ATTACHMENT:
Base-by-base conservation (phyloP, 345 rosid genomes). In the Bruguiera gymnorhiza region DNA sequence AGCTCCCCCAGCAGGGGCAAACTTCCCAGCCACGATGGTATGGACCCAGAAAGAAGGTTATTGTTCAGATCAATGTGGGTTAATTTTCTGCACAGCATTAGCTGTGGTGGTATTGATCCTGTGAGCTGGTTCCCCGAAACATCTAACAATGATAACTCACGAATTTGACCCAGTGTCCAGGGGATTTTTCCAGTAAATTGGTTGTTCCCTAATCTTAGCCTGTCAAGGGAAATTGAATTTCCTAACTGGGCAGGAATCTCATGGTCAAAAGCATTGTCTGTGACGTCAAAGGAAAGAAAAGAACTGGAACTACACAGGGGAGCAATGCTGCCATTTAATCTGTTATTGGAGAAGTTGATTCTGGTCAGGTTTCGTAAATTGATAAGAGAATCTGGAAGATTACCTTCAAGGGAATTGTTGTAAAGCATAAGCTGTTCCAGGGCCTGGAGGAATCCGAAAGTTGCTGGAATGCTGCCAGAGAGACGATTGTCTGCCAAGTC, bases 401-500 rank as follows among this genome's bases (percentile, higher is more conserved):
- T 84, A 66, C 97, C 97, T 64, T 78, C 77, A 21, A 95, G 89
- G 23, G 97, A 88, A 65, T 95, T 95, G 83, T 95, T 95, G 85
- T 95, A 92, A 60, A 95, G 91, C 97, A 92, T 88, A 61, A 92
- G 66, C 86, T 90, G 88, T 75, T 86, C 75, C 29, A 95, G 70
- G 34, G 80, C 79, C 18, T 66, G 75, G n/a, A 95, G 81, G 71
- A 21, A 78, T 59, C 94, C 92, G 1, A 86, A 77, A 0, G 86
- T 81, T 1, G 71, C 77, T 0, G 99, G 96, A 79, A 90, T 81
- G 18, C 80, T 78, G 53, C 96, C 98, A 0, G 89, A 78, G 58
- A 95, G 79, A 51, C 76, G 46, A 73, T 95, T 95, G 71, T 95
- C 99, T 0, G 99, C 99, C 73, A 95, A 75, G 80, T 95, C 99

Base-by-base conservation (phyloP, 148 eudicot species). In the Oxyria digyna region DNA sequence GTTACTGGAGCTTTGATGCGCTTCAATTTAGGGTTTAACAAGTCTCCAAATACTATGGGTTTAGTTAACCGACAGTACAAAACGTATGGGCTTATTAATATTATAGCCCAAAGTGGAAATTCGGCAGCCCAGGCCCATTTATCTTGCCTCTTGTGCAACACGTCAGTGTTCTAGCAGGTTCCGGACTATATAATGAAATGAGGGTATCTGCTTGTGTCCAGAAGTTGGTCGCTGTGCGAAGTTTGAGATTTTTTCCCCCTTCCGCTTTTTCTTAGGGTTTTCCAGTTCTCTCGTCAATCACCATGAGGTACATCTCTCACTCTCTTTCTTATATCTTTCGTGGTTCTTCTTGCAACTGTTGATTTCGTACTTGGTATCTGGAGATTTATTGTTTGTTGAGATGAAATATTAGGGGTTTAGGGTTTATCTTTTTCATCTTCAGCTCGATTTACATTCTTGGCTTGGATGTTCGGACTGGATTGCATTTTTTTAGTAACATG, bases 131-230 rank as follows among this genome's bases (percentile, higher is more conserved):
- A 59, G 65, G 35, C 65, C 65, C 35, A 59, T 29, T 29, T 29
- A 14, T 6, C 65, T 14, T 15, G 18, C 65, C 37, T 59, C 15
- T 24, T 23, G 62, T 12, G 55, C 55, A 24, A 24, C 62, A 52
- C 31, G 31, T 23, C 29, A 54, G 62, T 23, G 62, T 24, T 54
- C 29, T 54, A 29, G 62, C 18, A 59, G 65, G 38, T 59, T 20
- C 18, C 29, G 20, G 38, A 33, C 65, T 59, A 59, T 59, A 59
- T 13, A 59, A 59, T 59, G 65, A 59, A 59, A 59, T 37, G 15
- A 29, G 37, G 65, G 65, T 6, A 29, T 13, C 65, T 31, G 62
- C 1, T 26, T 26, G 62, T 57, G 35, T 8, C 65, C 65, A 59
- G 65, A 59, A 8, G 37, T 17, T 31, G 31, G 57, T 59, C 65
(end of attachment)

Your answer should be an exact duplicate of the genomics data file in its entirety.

Base-by-base conservation (phyloP, 345 rosid genomes). In the Bruguiera gymnorhiza region DNA sequence AGCTCCCCCAGCAGGGGCAAACTTCCCAGCCACGATGGTATGGACCCAGAAAGAAGGTTATTGTTCAGATCAATGTGGGTTAATTTTCTGCACAGCATTAGCTGTGGTGGTATTGATCCTGTGAGCTGGTTCCCCGAAACATCTAACAATGATAACTCACGAATTTGACCCAGTGTCCAGGGGATTTTTCCAGTAAATTGGTTGTTCCCTAATCTTAGCCTGTCAAGGGAAATTGAATTTCCTAACTGGGCAGGAATCTCATGGTCAAAAGCATTGTCTGTGACGTCAAAGGAAAGAAAAGAACTGGAACTACACAGGGGAGCAATGCTGCCATTTAATCTGTTATTGGAGAAGTTGATTCTGGTCAGGTTTCGTAAATTGATAAGAGAATCTGGAAGATTACCTTCAAGGGAATTGTTGTAAAGCATAAGCTGTTCCAGGGCCTGGAGGAATCCGAAAGTTGCTGGAATGCTGCCAGAGAGACGATTGTCTGCCAAGTC, bases 401-500 rank as follows among this genome's bases (percentile, higher is more conserved):
- T 84, A 66, C 97, C 97, T 64, T 78, C 77, A 21, A 95, G 89
- G 23, G 97, A 88, A 65, T 95, T 95, G 83, T 95, T 95, G 85
- T 95, A 92, A 60, A 95, G 91, C 97, A 92, T 88, A 61, A 92
- G 66, C 86, T 90, G 88, T 75, T 86, C 75, C 29, A 95, G 70
- G 34, G 80, C 79, C 18, T 66, G 75, G n/a, A 95, G 81, G 71
- A 21, A 78, T 59, C 94, C 92, G 1, A 86, A 77, A 0, G 86
- T 81, T 1, G 71, C 77, T 0, G 99, G 96, A 79, A 90, T 81
- G 18, C 80, T 78, G 53, C 96, C 98, A 0, G 89, A 78, G 58
- A 95, G 79, A 51, C 76, G 46, A 73, T 95, T 95, G 71, T 95
- C 99, T 0, G 99, C 99, C 73, A 95, A 75, G 80, T 95, C 99

Base-by-base conservation (phyloP, 148 eudicot species). In the Oxyria digyna region DNA sequence GTTACTGGAGCTTTGATGCGCTTCAATTTAGGGTTTAACAAGTCTCCAAATACTATGGGTTTAGTTAACCGACAGTACAAAACGTATGGGCTTATTAATATTATAGCCCAAAGTGGAAATTCGGCAGCCCAGGCCCATTTATCTTGCCTCTTGTGCAACACGTCAGTGTTCTAGCAGGTTCCGGACTATATAATGAAATGAGGGTATCTGCTTGTGTCCAGAAGTTGGTCGCTGTGCGAAGTTTGAGATTTTTTCCCCCTTCCGCTTTTTCTTAGGGTTTTCCAGTTCTCTCGTCAATCACCATGAGGTACATCTCTCACTCTCTTTCTTATATCTTTCGTGGTTCTTCTTGCAACTGTTGATTTCGTACTTGGTATCTGGAGATTTATTGTTTGTTGAGATGAAATATTAGGGGTTTAGGGTTTATCTTTTTCATCTTCAGCTCGATTTACATTCTTGGCTTGGATGTTCGGACTGGATTGCATTTTTTTAGTAACATG, bases 131-230 rank as follows among this genome's bases (percentile, higher is more conserved):
- A 59, G 65, G 35, C 65, C 65, C 35, A 59, T 29, T 29, T 29
- A 14, T 6, C 65, T 14, T 15, G 18, C 65, C 37, T 59, C 15
- T 24, T 23, G 62, T 12, G 55, C 55, A 24, A 24, C 62, A 52
- C 31, G 31, T 23, C 29, A 54, G 62, T 23, G 62, T 24, T 54
- C 29, T 54, A 29, G 62, C 18, A 59, G 65, G 38, T 59, T 20
- C 18, C 29, G 20, G 38, A 33, C 65, T 59, A 59, T 59, A 59
- T 13, A 59, A 59, T 59, G 65, A 59, A 59, A 59, T 37, G 15
- A 29, G 37, G 65, G 65, T 6, A 29, T 13, C 65, T 31, G 62
- C 1, T 26, T 26, G 62, T 57, G 35, T 8, C 65, C 65, A 59
- G 65, A 59, A 8, G 37, T 17, T 31, G 31, G 57, T 59, C 65